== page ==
That said, Vavilovian reasonableness review contains requirements of justification, responsiveness and contemporaneity that demand more than was previously demanded of decision-makers. Decision-makers who were already implementing best adjudicative practices prior to Vavilov should continue to see their decisions upheld: see e.g. Amalgamated Transit Union, Local 615 v. Saskatoon (City), 2021 SKCA 93, at paras. 98-120; Gezehegn v. Alberta (Appeals Commission of the Workers’ Compensation Board), 2021 ABCA 93, at paras. 12-23; Xiao v. Canada (Citizenship and Immigration), 2021 FC 386, at para. 30 (unless, of course, only one outcome is possible because of the constraints of statutory language, as (the majority found) in Ontario Nurses’ Association v. Participating Nursing Homes, 2021 ONCA 148 or the evidence in the record, as in A c. Procureur général du Québec, 2021 QCCA 599, at paras. 26-32). But decision-makers who benefited in an earlier era from reflexive deference on the part of courts are having to up their game (Syndicat national des convoyeur(e)s de fonds (SNCF – SCFP), section locale 3812 c. Hamelin, 2021 QCCS 932, at para. 34; Glencore Canada Corporation c. Syndicat des métallos, section locale 9449, 2021 QCCS 3357, at paras. 36-37).

An important ministerial decision failed to pass muster in Manitoba Government and General Employees’ Union v The Minister of Finance for the Government, 2021 MBCA 36 (see also Northern Harvest Smolt Ltd. v Salmonid Association of Eastern Newfoundland, 2021 NLCA 26. Cf Canada (Health) v. Glaxosmithkline Biologicals S.A., 2021 FCA 71. The issue here was the Minister’s refusal, in the context of a dispute about the negotiation of a collective agreement, to appoint an arbitration board at the request of the Union, made under s. 48 of the Civil Service Act, CCSM c C110. The Minister’s view was that he retained “discretion to decide whether or not there were ‘matters on which agreement [could not] be reached’” within the meaning of s. 48 and “he interpreted this phrase as requiring the presence of an objective bargaining impasse” (at para. 67). The reasons provided by the Minister — in letters to the Union — were insufficient:

However, there is nothing in the Minister’s reasons or the history and context of the matter before him that demonstrates why there was such cursory treatment of this key issue.  For example, there is no reference to precedents supporting a Minister’s discretion in this particular context, or to an applicable public interpretive policy (see para 94).  Furthermore, regarding the history and context of the matter, as explained above, the MGEU specifically contested the existence of the Minister’s purported exercise of discretion.  There was nothing in the Minister’s reasons, nor was there any other contextual circumstances, which suggested that his cursory, conclusory response was reasonable (at para. 75).

Furthermore, Steel JA explained, the legislation (when considered in French and English) was “clear” that it is the requesting party which identifies the matters upon which agreement cannot be reached, not the Minister (at para. 82); there is “no general discretion to refuse to appoint an arbitration board” once the statutory conditions are satisfied (at para. 91). (One might say that this was a “pouvoir lié”, albeit that the question is always whether the Minister’s interpretation is reasonable: for discussion, see 11316753 Canada Association c. Canada (Transports), 2021 FC 819, at para. 30.)

Another example is drawn from the labour relations context:  Bragg Communications Inc. v. Unifor, 2021 FCA 59. In keeping with its practice of not writing detailed reasons to support certain orders, the Canada Industrial Relations Board granted an application for the expansion of a bargaining unit “in a concise order without accompanying reasons” (at para. 4). This was insufficient, as Near JA observed:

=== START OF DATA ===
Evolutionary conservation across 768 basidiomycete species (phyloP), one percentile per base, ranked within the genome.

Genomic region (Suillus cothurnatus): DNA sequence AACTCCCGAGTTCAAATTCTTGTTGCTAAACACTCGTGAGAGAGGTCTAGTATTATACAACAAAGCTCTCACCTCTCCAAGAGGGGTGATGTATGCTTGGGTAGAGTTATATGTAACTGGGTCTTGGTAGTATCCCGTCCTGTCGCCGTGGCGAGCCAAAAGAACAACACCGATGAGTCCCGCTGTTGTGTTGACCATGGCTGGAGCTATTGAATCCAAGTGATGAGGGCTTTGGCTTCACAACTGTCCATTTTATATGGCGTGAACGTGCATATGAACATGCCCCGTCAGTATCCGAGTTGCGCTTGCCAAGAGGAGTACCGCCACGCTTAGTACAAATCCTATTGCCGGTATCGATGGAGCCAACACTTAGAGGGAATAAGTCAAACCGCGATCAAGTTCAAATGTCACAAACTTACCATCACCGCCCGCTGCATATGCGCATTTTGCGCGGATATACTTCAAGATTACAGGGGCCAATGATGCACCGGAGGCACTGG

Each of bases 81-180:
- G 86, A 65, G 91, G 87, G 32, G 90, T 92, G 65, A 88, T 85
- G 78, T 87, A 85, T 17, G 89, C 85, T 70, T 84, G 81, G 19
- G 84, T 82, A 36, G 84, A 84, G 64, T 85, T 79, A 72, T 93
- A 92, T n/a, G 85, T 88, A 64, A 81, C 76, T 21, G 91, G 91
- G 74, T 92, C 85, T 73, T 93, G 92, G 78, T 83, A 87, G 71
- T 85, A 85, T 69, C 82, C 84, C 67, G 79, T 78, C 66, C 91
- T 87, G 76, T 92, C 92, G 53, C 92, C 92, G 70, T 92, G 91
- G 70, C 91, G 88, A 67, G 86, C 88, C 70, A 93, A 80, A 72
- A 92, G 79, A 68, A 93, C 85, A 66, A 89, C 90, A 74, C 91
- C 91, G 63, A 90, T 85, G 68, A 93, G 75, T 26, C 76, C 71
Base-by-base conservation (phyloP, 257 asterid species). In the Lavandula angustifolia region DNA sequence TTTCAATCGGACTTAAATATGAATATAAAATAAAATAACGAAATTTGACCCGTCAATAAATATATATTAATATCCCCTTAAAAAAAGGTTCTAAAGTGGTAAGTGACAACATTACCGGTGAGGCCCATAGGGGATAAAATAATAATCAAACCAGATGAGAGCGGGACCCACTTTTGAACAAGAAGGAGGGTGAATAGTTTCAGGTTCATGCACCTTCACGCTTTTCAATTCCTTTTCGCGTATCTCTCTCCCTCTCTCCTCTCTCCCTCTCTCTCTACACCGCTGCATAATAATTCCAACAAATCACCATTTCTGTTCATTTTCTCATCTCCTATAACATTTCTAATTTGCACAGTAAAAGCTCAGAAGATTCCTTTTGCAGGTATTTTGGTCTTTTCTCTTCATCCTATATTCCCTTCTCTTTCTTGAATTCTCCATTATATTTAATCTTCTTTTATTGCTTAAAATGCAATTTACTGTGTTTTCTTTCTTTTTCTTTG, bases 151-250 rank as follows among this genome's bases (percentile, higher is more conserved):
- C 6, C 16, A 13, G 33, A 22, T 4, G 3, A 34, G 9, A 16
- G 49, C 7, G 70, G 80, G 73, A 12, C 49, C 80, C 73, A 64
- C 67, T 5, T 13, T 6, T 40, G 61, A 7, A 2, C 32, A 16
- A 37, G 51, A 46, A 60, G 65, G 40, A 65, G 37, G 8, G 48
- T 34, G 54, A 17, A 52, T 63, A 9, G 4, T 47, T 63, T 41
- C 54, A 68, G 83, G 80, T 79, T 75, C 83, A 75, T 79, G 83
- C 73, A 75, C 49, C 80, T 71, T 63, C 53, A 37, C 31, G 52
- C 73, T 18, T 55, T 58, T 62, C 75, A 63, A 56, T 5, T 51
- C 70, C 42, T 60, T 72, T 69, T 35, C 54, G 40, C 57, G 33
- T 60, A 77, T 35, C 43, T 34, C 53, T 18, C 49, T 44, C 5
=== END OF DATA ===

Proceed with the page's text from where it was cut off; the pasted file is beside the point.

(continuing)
Without the benefit of any of its reasoning on the issue of appropriateness of the bargaining unit, it is impossible to assess whether its conclusion is reasonable. This does not mean that separate, detailed formal reasons were required. It simply means that the Board was required to set out its reasoning on the issue of appropriateness, just as it did regarding the question of the union’s representative character. The respondent union in its submissions sought to fill this void but it is the responsibility of the Board to set out the rationale for its decision and failure to do so in this case makes the decision unreasonable (at para. 10). 

Lastly, front-line decision-makers (especially those with high volumes of matters to address) continue, at least on occasion, to find the hurdles of justification, responsiveness and contemporaneity too high to scale. For example, in Zhang v. Canada (Public Safety and Emergency Preparedness), 2021 FC 746, at para. 31, a decision was based on a report which in turn was based on post-dated findings and, thus, unreasonable. (See alsoParty A v. The Law Society of British Columbia, 2021 BCCA 130, at para. 30 (professional regulation); Al-Naami v. College of Physicians and Surgeons of Alberta, 2021 ABQB 549, at para. 205 (professional regulation); Lesko v. Attorney General of Canada, 2021 ONSC 2883, at paras. 53, 59 (prison); Green v. Canada (Attorney General), 2021 FC 178, at paras. 41, 46 (Treasury Board official); Centre intégré de santé et de services sociaux de Laval c. Brassard, 2021 QCCS 406 (labour arbitrator);  Anku v. Canada (Citizenship and Immigration), 2021 FC 125, at para. 31(senior immigration officer)).

It is unlikely, however, that those who have failed to scale Vavilov’s slightly higher bar will not try harder in the future. All things being equal, over time, decision-makers will come to heed the Supreme Court’s call for justification, responsiveness and contemporaneity. Notably, in Beaudoin v. British Columbia, 2021 BCSC 512, at paras. 232-246, a series of public health measures taken to combat the pandemic were upheld because the Provincial Health Officer made a reasoned decision based on evidence which was, moreover, sufficiently alert, alive and sensitive to the impact of the measures on fundamental rights and freedoms. Would her reasons have been so extensive before Vavilov? Perhaps not: if so, this is an example of the reflexive effect of judicial review doctrine on decision-making on the front lines of public administration.

Reasonableness Review, Procedural Fairness and Appellate Tribunals